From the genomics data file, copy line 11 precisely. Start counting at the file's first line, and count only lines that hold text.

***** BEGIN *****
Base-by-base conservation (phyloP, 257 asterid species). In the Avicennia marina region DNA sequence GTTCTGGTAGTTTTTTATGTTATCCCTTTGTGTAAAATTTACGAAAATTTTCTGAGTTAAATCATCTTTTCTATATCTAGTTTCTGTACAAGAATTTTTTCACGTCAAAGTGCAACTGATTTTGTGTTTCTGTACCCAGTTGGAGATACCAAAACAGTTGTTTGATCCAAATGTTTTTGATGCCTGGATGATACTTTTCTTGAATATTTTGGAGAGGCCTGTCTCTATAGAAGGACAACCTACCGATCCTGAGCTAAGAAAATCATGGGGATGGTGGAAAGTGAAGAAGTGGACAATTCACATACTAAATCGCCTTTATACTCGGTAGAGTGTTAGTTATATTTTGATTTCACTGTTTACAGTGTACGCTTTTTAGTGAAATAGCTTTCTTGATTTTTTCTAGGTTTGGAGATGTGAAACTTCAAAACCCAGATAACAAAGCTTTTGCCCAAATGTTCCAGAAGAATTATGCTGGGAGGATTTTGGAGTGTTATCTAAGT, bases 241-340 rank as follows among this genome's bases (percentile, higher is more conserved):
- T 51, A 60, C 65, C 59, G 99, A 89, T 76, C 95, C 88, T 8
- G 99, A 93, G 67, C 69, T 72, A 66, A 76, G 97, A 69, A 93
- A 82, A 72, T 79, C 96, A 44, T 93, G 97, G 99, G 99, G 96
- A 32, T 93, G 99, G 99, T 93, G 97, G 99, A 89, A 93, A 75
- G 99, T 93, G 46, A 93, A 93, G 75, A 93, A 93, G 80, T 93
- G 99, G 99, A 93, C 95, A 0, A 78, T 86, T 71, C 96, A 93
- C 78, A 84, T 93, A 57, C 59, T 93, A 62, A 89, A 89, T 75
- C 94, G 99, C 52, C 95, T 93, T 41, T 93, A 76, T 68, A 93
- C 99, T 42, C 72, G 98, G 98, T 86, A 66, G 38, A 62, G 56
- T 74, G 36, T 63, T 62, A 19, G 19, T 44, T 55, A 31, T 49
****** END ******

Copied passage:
- T 74, G 36, T 63, T 62, A 19, G 19, T 44, T 55, A 31, T 49